I intend to conduct a multiple linear regression using large US Health Survey data. However, having looked at one of the variables relating to income, it seems that it has been top-coded at the 95th percentile.

As such I was wondering what the impact on the regression would be if I was to delete those observations which have been topcoded, and indeed whether this would be the best thing to do?

My understanding is that the top-coded data (which comprises 1.3% of the total data) would produce a bias in the data and therefore in the regression model. Therefore, as I mentioned, it should be removed?

Your help is much appreciated!


1 Answer 1


This top coding (called capping below) can be thought of as general strategy of 'treating outliers'. Imagine that an extremely rich person (example: Bill Gates) was part of the data. Then the income value for that person will be very high. But we sort of know that the person is not representative of general population.

There are two ways to handle it.

Capping/Top-coding Few Affected Variables

Capping is introduced so that model does not learn to correlate extremely high incomes with outcome variable. But at the same time, there could be other variables (say height) on which Bill Gates is not going to be an outlier. It is better to keep the record for the person but cap outlier variables like income.

Eliminating Rows

If you suspect that most of the variables/columns in the data are outliers for that person or record, you can eliminate the entire row. For example, because of high income, may be Gates can always get treated at best hospitals and so on. So if all other variables like health indicator are likely to be outliers for the person, you eliminate the record. Although this case is expected to be rarer, since we hope nature would not bestow special powers on people with more money :-)

Bottom line: check what other variables are and then take a call.

  • $\begingroup$ Thank you for your answer. Just to confirm; the 'capping' as you described is the top-coding which those who collected the survey data have already done to the data right? $\endgroup$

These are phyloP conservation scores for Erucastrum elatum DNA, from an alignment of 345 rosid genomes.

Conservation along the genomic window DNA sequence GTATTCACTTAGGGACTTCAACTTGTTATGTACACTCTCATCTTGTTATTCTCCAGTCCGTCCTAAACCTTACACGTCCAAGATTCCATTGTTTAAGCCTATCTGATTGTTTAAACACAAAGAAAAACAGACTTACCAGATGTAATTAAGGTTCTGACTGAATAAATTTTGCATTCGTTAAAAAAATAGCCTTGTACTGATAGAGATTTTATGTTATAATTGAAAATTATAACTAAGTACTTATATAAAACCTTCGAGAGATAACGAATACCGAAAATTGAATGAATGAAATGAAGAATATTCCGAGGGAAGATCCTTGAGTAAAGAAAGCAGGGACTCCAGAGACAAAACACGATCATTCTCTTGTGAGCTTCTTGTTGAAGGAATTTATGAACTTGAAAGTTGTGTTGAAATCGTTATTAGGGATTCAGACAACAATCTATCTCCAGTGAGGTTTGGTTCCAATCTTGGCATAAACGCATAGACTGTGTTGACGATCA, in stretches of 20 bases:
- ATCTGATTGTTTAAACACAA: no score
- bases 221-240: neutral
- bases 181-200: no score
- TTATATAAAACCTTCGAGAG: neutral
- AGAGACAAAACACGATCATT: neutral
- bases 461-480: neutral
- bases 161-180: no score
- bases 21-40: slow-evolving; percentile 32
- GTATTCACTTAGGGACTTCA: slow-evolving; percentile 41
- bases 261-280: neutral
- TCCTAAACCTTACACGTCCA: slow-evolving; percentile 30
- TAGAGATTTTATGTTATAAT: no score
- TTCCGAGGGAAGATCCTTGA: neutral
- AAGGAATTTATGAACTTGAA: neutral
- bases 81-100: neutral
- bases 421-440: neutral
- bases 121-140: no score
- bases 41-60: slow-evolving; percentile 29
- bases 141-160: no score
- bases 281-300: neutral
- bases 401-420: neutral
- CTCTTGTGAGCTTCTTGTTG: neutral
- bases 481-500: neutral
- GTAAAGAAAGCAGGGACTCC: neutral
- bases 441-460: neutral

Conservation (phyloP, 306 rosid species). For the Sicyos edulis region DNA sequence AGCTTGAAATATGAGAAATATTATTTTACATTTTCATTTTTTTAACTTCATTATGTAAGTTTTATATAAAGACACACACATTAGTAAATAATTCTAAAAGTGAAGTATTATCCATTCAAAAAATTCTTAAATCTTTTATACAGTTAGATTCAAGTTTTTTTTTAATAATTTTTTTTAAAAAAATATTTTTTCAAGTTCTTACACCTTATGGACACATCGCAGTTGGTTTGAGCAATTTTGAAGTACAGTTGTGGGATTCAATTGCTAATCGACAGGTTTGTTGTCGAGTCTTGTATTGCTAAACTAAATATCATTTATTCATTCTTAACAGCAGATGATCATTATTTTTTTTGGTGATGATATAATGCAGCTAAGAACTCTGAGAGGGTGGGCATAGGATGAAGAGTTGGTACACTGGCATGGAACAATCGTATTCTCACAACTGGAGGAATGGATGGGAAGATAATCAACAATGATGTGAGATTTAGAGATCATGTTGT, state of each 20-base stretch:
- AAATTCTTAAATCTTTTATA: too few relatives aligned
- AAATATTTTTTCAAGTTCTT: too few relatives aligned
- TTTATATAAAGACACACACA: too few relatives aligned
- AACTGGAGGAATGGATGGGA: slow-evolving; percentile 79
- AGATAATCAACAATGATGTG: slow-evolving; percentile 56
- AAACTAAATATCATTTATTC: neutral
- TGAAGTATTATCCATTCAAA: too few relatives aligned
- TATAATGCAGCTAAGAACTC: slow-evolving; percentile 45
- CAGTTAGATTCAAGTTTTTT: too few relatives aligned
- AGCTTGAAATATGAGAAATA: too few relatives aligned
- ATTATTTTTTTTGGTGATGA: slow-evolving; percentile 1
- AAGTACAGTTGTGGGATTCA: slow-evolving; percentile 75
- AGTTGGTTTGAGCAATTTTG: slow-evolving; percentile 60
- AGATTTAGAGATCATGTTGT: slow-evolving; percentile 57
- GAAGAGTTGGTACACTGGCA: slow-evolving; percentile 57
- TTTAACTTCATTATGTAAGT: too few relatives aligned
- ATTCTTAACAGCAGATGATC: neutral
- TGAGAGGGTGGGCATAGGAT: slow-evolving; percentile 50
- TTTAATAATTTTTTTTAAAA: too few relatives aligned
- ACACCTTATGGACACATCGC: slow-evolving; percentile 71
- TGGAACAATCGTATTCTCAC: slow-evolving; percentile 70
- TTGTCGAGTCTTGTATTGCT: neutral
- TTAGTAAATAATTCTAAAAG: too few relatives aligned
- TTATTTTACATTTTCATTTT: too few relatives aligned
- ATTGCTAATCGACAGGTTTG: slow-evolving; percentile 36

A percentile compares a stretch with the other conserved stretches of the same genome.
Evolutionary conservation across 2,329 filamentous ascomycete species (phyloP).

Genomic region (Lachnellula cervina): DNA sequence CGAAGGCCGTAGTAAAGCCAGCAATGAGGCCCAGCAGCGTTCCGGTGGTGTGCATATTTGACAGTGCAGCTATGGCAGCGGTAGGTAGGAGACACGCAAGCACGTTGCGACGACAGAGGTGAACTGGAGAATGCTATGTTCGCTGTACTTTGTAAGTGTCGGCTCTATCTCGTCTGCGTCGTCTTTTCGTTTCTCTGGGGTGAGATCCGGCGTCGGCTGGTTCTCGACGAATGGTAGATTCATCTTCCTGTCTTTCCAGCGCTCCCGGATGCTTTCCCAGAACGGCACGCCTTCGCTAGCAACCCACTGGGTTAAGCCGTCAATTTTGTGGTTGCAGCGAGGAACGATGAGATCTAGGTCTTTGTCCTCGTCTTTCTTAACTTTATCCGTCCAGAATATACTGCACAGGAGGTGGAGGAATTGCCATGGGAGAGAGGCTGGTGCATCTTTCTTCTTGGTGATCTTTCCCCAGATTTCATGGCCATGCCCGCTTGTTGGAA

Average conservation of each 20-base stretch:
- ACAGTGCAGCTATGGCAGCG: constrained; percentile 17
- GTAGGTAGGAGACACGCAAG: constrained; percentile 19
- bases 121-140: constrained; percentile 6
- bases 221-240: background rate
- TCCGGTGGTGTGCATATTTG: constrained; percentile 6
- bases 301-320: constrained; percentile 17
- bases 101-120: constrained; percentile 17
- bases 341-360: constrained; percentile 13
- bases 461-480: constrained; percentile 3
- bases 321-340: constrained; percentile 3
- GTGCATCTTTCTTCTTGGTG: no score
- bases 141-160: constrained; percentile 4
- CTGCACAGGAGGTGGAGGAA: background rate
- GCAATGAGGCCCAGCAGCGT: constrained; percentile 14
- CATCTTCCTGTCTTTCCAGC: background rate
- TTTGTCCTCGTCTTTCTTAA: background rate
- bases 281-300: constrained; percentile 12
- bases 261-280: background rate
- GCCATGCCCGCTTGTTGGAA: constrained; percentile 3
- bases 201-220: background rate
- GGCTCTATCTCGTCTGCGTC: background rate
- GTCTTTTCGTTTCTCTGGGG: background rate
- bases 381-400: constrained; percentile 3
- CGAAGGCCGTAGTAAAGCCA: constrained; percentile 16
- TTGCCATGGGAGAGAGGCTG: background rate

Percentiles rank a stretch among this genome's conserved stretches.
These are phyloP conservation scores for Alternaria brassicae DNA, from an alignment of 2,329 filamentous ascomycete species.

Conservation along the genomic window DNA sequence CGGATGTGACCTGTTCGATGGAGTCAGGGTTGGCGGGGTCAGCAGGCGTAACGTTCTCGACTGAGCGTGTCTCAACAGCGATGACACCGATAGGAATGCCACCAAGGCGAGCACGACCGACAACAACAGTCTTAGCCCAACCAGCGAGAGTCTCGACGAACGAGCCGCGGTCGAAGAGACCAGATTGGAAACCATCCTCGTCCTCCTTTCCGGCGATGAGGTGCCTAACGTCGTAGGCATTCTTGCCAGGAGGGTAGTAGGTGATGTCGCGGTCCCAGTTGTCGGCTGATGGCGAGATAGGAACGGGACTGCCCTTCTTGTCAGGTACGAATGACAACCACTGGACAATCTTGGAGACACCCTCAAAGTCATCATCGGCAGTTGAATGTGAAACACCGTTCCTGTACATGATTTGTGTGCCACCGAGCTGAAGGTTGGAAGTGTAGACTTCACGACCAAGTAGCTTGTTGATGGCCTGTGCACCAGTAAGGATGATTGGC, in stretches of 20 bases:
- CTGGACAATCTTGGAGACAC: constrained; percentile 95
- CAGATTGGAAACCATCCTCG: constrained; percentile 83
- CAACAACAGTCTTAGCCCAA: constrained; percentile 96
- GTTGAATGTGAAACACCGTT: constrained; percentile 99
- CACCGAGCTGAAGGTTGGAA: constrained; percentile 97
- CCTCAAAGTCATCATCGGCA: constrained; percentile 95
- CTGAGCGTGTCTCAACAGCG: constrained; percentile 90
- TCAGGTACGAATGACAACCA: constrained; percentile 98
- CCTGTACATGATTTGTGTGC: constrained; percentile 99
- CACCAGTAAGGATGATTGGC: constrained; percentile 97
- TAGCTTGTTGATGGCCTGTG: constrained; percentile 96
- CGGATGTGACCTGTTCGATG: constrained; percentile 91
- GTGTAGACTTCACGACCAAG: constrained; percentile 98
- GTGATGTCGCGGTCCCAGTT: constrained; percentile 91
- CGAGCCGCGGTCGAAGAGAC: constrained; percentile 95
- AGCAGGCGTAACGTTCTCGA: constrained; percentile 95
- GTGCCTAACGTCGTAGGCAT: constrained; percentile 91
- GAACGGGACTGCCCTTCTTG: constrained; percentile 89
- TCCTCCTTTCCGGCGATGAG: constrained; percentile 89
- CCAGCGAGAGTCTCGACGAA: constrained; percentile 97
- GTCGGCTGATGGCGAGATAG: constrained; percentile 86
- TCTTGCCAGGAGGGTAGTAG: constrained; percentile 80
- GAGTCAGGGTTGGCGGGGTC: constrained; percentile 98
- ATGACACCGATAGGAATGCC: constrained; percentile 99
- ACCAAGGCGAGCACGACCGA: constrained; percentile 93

– dayleymart
    Jan 4, 2018 at 4:26
  • $\begingroup$ Also, whilst those outliers have been accounted for by top-coding, isn't the fact that there are so many values (1.3% of total data) which take the same income value an issue which causes bias? Therefore requiring the removal of those entries? $\endgroup$
    – dayleymart
    Jan 4, 2018 at 4:30
  • $\begingroup$ ^ Yes, top-coding and capping are the same. I don't think 1.3% of total data having same value will introduce a bias. First, 1.3% is not a large percentage of data. Also, think of it like this: rather than saying 1.3% of the people have same income, we say that 1.3% of the people have so much money, that actual value of income matters little. All that matters is that they are (very very) rich. $\endgroup$
    – hssay
    Jan 4, 2018 at 4:33
  • $\begingroup$ Sorry to keep bothering you. But given that the top coded value is $2045 and the nearest value to it is $20043, I can't seem to concurr that that's what the data is saying.From my perspective being top-coded so close to the last non top-coded value doesn't show that those folks are much richer? $\endgroup$
    – dayleymart
    Jan 4, 2018 at 4:37
  • $\begingroup$ ^ top coding tries to ensure that high income values don't have undue influence on your model. Top-coding doesn't show that some folks are more richer, it says that all people above certain amount of money are treated equally by the model since beyond a (large) point more money doesn't matter (in this particular problem). Hope this helps. $\endgroup$
    – hssay
    Jan 4, 2018 at 5:52

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